Internal Port Structure of 8051 Microcontroller

Updated on 2017/08/10 23:57

Syllabus

  • 8051 Microcontroller: Port structure

Ports of 8051

  • There are four ports P0, P1, P2, and P3.
  • Each port uses 8 pins.
  • All I/O pins are bi-directional.
  • The four I/O ports:
    • Port 0 (Pins 32-39): P0(P0.0~P0.7)
    • Port 1 (Pins 1-8): P1(P1.0~P1.7)
    • Port 2 (Pins 21-28): P2(P2.0~P2.7)
    • Port 3 (pins 10-17): P3(P3.0~P3.7)
  • Each port has 8 pins.
  • Named P0.X, P1.X, P2.X, P3.X; where (X=0,1,...,7)
    • Ex: P0.0 is the bit 0 (LSB) of P0
    • Ex: P0.7 is the bit 7 (MSB) of P0
  • These 8 bits form a byte.
  • Each port can be used as input or output (bi-direction)

Port-0

PORT-0.png

Port-0 can be used as a normal bidirectional I/O port or it can be used for address/data interfacing for accessing external memory.

  • When control is '1', the port is used for address/data interfacing.
  • When the control is '0', the port can be used as a bidirectional I/O port.

Port-0 as Normal Input Port

Case I: Reading "High" on Pin P0.X  (Control Pin=0)

Internal CPU Bus (D Latch input)= 1
Output of D latch  

  • Q=1
  • Q=0 which turns 'off' the lower FET while due to '0' control signal upper FET also turns off

Hence the output pin have floats hence "HIGH" data written on pin is directly read by read pin.

Case II: Reading "LOW" on Pin P0.X  (Control Pin=0)

Internal CPU Bus(D Latch input)= 1
Output of D latch

  • Q=0
  • Q=1 which turns 'ON' the lower FET while due to '0' control signal upper FET is turned off.

Hence the output pin have floats hence "LOW" data written on pin is directly read by read pin.

PORT-0 as Normal Output Port

Case I: Writing "High" on Pin P0.X  (Control Pin=0)

Internal CPU Bus(D Latch input)= 1
Output of D latch

  • Q=1
  • Q=0 which turns 'off' the lower FET while due to '0' control signal upper FET also turns off.

Here we want logic '1' on pin but we getting floating value so to convert that floating value into logic '1' we need to connect the pull up resistor parallel to upper FET. This is the reason why we needed to connect pull up resistor to port 0 when we want to initialize port 0 as an output port .

Case II: Writing "LOW" on Pin P0.X  (Control Pin=0)

Internal CPU Bus(D Latch input)= 0
Output of D latch

  • Q=0
  • Q=1 which turns 'ON' the lower FET while due to '0' control signal upper FET is turn off

The pin is pulled down by the lower FET. Hence the output becomes zero.

PORT0-with-pull-up.jpg

PORT-0 as Address or Data Bus

(When the control pin=1, address/data bus controls the output driver FETs.)

Case I: Writing "LOW" on Pin P0.X
If the address/data bus (internal) is '0',

  • Upper FET = OFF.
  • Lower FET =ON. The output becomes '0'.

Case II: Writing "High" on Pin P0.X
If the address/data bus (internal) is '0',

  • Upper FET = ON. The output becomes '1'.
  • Lower FET = OFF.

Hence for normal address/data interfacing (for external memory access) no pull-up resistors are required. Port-0 latch is written to with 1's when used for external memory access.

PORT-1

The structure of a port-1 pin is shown in fig below.It has 8 pins (P1.1-P1.7).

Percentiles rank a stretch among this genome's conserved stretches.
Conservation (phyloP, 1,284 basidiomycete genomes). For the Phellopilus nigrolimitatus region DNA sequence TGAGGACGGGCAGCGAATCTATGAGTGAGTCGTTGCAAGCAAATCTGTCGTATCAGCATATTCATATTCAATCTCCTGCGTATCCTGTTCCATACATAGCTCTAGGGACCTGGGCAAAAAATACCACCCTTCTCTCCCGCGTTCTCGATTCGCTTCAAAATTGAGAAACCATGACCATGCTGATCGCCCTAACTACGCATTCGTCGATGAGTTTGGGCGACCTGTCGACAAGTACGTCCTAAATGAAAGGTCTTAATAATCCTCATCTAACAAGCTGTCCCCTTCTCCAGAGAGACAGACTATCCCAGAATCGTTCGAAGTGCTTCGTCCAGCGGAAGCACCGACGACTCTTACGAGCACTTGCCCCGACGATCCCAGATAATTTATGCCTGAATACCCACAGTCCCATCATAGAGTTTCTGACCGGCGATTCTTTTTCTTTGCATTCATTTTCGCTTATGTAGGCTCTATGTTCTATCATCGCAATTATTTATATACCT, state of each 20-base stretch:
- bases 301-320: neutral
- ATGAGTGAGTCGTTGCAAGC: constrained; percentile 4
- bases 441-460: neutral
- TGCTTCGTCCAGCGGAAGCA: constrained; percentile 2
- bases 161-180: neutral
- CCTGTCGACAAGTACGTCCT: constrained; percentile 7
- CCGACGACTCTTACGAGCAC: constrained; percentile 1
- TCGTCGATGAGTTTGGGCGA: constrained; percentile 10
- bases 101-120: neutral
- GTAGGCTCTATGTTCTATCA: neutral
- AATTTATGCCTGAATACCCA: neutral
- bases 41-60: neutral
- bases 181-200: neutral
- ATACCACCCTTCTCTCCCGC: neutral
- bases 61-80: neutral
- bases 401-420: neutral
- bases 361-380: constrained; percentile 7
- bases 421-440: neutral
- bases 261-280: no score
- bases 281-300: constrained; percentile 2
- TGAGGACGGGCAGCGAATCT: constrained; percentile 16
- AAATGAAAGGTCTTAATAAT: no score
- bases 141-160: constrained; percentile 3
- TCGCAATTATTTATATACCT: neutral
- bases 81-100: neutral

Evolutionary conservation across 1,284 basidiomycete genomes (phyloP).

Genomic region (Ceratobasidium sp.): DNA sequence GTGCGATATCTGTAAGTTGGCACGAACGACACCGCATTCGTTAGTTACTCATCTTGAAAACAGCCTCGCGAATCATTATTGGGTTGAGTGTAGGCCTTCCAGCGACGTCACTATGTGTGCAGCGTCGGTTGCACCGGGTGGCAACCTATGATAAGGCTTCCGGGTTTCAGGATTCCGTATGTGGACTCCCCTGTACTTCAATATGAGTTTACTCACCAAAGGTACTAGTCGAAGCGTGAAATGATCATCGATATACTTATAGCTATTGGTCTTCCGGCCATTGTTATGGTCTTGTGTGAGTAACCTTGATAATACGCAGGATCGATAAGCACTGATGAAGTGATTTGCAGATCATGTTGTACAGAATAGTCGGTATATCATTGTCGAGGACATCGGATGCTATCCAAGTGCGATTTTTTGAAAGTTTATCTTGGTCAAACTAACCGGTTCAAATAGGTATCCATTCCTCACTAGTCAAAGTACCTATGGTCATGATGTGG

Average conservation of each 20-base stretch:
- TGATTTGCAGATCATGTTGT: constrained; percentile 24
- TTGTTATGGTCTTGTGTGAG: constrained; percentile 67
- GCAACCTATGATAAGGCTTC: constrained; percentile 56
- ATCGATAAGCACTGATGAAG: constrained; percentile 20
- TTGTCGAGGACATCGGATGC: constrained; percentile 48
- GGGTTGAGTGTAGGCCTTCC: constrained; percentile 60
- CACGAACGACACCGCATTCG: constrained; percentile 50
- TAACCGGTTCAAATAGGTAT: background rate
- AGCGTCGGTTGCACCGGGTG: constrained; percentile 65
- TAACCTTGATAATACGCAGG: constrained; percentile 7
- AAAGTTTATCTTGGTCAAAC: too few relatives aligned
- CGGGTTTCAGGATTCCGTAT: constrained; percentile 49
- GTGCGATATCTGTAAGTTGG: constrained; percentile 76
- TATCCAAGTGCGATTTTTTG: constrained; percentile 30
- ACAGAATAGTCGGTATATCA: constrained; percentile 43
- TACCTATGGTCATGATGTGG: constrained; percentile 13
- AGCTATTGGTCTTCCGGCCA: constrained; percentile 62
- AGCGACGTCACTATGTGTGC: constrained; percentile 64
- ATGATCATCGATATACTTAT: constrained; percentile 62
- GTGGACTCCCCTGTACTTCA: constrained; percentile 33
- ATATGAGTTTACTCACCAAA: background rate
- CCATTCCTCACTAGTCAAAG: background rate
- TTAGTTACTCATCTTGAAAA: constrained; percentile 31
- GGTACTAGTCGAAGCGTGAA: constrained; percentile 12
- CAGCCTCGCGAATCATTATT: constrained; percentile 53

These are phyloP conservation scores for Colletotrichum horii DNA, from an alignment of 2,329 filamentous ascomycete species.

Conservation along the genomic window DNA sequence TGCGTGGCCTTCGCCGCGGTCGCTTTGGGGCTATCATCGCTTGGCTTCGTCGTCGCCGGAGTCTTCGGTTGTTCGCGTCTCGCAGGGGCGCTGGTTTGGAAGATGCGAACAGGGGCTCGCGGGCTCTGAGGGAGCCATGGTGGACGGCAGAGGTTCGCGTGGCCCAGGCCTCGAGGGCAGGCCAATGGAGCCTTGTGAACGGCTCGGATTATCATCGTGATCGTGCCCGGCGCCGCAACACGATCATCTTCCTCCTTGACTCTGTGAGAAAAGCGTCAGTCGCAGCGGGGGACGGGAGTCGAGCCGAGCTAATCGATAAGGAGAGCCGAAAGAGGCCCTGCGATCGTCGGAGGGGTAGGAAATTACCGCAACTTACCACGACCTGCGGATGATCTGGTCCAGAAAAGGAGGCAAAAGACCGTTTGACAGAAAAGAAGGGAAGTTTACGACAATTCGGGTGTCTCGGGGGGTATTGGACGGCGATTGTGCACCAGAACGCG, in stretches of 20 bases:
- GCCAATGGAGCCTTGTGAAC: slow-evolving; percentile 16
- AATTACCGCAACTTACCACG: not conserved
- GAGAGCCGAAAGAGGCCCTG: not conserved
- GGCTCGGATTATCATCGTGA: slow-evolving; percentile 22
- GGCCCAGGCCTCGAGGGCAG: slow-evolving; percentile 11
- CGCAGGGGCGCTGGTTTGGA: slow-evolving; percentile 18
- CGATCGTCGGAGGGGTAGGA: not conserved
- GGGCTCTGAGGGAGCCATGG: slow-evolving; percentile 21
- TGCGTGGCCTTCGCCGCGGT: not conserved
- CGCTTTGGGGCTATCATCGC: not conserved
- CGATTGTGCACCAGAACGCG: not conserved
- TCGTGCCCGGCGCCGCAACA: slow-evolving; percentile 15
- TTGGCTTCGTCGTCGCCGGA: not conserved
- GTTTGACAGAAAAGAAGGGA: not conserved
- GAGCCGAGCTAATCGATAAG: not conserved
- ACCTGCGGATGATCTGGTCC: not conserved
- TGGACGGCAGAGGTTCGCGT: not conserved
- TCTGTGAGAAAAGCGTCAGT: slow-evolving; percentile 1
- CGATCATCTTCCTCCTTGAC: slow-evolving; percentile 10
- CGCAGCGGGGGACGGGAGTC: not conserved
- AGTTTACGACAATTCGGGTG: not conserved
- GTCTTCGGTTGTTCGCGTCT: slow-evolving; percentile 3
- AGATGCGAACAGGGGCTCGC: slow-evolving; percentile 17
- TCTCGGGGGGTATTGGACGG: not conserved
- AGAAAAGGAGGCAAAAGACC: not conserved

PORT-1.png

PORT-1 as Normal Input Port

Case I: Reading "High" on Pin P1.X  

Internal CPU Bus(D Latch input)= 1
Output of D latch 

  • Q=1
  • Q=0 which turns 'off' the FET 

Hence the output pin have floats hence "HIGH" data written on pin is directly read by read pin.

Case II: Reading "LOW" on Pin P1.X 

Internal CPU Bus(D Latch input)= 1
Output of D latch

  • Q=0
  • Q=1 which turns 'off' the FET.

Hence the output pins have floats and "LOW" data written on pin is directly read by read pin.

PORT-1 as Normal Output Port

Case I: Writing "High" on Pin P1.X 

Internal CPU Bus(D Latch input)= 1
Output of D latch

  • Q=1
  • Q=0  which turns 'off' the lower FET 

Hence at P1.X=VCC or logic '1' on pin .

Case II: Writing "LOW" on Pin P0.X  (Control Pin=0)

Internal CPU Bus(D Latch input)= 0
Output of D latch

  • Q=0
  • Q=1 which turns 'ON' the lower FET

The pin is pulled down by the lower FET.
Hence at P1.X = Ground or logic '0' on pin.
Hence the output becomes zero.

PORT-2

The structure of a port-2 pin is shown in fig. below. It has 8-pins (P2.0-P2.7)

PORT-2.png

Port-2 we use for higher external address byte or a normal input/output port. The I/O operation is similar to Port-1.
Port-2 latch remains stable when Port-2 pin are used for external memory access. Here again due to internal pull-up there is limited current driving capability.

PORT-3

Port-3 (P3.0-P3.7) has alternate functions to each pin. The internal structure of a port-3 pin is shown in figure below.

PORT-3.png

Alternate Functions of Port 3

  • Bits P3.0 and P3.1 are used for the RxD (Receive Data) and TxD (Transmit Data) serial communications signals.
  • Bits P3.2 and P3.3 are meant for external interrupts.
  • Bits P3.4 and P3.5 are used for Timers 0 and 1.
  • Bits P3.6 and P3.7 are used to provide the write and read signals of external memories connected in 8031 based systems

Sr. No.

Port 3 bit

Pin No

Function

1

P3.0

10

RxD

2

P3.1

11

TxD

3

P3.2

12

INT0

4

P3.3

13

INT1

5

P3.4

14

T0

6

P3.5

15

T1

7

P3.6

16

WR

8

P3.7

17

RD

References

  • Created and edited by Prof. S.M.Wagh, SKNCOE, Pune
  • WikiNote Foundation
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Created by Sujit Wagh on 2017/08/01 18:15
Translated into en by Sujit Wagh on 2017/08/01 18:18